Expert Criticizes Spotify’s “Discriminatory and Exploitative” Two-Tier Payment



A competition law expert and musician, Amelia Fletcher, has written a letter to Spotify CEO Daniel Ek expressing her concerns about the company’s plan to introduce a two-tier payment system. Under this system, tracks on the streaming platform will need to meet a threshold in order to earn any royalties. Fletcher argues that Spotify’s ability to demonetize a portion of the music reflects a significant power imbalance between the company and smaller artists and labels. In her letter, she emphasizes the importance of streaming through Spotify for emerging artists and labels to establish themselves in the music industry.

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Spotify’s Plan and Response

Spotify’s plan comes as a response to calls from major record companies to evolve the streaming business model. Sources indicate that the initial threshold a track must pass to earn revenue will be 1000 plays per year. Supporters of the plan argue that tracks falling below this threshold currently earn insignificant amounts and are mostly created by non-professional artists who do not seek to make money from their music. However, Fletcher highlights that this new system diverts money away from grassroots music-makers to superstars and major corporations, which raises concerns about its fairness and potential impact on the music creation market.

Expert Analysis

As a competition law expert and musician, Fletcher emphasizes Spotify’s dominance in a market where most consumers subscribe to a single music service, known as “single-homing.” She compares Spotify’s proposed demonetization to Amazon deciding not to pay small traders who account for a small percentage of its revenues. Fletcher argues that the new system is not only exploitative and discriminatory toward music creators but also creates an unlevel playing field in the market for music creation. She further notes that the plan could result in the threshold increasing over time, exacerbating the issues faced by emerging artists and small labels.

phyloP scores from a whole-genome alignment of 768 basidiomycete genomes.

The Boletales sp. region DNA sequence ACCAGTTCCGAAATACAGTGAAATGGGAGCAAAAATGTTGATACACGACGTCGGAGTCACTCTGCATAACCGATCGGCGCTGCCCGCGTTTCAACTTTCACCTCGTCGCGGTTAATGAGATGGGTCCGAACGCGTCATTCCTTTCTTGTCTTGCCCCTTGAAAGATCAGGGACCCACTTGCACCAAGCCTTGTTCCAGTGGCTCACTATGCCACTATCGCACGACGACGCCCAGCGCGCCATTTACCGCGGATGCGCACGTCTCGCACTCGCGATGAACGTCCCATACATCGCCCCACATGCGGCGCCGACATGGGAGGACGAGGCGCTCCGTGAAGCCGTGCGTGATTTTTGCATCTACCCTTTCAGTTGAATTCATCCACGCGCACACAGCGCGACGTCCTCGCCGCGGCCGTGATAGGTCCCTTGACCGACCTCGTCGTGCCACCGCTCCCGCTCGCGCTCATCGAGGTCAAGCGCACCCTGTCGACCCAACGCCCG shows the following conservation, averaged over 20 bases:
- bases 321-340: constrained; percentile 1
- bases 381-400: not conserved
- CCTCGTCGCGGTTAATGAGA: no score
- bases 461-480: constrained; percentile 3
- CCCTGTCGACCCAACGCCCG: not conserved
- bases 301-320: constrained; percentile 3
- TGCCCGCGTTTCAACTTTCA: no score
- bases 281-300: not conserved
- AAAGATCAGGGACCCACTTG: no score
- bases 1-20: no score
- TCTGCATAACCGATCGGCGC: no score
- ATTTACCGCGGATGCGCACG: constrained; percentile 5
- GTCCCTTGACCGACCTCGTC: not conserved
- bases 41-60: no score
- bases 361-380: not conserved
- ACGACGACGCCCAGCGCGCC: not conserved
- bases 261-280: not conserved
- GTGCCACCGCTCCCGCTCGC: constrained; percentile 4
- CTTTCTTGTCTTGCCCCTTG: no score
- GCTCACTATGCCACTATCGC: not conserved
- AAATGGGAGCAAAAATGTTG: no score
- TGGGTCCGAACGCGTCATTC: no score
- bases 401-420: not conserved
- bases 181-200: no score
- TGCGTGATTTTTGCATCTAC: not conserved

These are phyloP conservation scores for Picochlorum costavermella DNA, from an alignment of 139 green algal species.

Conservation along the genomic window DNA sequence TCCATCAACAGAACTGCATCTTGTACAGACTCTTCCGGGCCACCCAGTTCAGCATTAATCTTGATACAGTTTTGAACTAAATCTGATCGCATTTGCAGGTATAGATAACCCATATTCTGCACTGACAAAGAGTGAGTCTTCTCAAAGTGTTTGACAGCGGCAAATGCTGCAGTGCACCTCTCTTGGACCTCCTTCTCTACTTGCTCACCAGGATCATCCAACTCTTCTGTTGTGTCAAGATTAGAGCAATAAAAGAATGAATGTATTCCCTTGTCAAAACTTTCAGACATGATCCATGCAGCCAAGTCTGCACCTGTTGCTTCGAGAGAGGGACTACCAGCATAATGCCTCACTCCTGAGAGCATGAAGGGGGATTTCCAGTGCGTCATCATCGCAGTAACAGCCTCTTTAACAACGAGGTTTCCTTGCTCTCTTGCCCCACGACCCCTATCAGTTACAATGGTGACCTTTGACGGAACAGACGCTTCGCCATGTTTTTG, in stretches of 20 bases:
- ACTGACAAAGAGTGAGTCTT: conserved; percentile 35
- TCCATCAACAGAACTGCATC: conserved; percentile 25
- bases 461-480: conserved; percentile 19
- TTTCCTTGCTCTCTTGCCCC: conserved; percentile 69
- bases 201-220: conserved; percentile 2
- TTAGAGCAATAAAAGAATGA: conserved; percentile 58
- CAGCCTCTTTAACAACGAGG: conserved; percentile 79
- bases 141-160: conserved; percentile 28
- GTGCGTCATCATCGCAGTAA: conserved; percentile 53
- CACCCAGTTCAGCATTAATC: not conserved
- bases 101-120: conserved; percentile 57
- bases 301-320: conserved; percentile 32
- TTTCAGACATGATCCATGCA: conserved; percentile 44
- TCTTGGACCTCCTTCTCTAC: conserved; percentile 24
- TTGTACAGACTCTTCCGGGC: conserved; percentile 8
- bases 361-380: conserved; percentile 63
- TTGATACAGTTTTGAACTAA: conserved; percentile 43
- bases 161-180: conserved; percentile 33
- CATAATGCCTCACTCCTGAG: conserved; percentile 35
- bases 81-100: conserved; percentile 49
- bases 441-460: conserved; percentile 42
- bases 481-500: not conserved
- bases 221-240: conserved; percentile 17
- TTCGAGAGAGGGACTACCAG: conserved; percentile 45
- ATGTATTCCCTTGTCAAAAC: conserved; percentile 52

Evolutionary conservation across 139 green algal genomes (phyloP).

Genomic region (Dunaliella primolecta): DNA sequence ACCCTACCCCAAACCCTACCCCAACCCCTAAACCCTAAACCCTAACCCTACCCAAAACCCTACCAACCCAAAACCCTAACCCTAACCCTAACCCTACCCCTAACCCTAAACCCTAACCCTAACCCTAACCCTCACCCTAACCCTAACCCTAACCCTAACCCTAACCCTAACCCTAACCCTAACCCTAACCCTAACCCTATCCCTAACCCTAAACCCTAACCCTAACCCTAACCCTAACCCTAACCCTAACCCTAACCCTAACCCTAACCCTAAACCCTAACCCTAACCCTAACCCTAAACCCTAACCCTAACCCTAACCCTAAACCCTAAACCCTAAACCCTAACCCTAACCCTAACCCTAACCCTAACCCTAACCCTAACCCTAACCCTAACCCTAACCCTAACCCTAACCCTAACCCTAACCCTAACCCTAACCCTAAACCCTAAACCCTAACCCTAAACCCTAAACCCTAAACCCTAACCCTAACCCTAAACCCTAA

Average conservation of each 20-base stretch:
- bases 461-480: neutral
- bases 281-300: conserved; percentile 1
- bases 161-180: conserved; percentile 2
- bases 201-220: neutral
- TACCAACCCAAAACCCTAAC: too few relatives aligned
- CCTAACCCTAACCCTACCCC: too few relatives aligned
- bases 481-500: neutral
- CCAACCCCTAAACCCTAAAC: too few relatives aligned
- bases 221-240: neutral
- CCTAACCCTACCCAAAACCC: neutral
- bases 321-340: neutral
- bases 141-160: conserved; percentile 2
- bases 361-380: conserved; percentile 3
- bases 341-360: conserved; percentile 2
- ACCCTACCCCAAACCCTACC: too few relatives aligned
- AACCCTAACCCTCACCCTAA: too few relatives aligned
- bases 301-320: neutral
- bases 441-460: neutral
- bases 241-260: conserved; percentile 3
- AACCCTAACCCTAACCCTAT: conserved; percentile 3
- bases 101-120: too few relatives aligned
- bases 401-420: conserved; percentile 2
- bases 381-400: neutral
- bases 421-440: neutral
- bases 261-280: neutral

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Universal Music’s Support and Countering Arguments

Contrary to Fletcher’s concerns, Universal Music supports the scheme on the basis that it will reward artists with real fanbases for the engagement they drive on the platform. However, Fletcher finds this argument offensive and suggests that supporters fail to recognize the potential of emerging artists, genres, small labels, and culturally important artists in certain territories, ethnic groups, or genres. She believes that demonetizing these smaller grassroots artists is discriminatory and risks stifling their potential to shape the future of music and culture.

Spotify’s Contradictory Statements

Fletcher highlights Spotify’s contradictory statements regarding its mission to connect creators with fans and empower them to live off their art. On one hand, Spotify claims to support creators, while on the other hand, it is urging lawmakers to take action against what it perceives as anti-competitive conduct by Apple and Google regarding in-app payments. Fletcher argues that Spotify’s current proposal is not only unfair but also anticompetitive, potentially constituting an abuse of dominance under UK and EU competition law.

Conclusion

Amelia Fletcher’s letter to Spotify CEO Daniel Ek highlights concerns about the company’s plan to introduce a two-tier payment system. She argues that the new system is exploitative, discriminatory, and could create an unlevel playing field in the market for music creation. Fletcher emphasizes the importance of supporting emerging artists and small labels, as they contribute to the diversity and potential future of the music industry. Ultimately, the success of Spotify’s proposal will depend on the response of both artists and the music industry as a whole.

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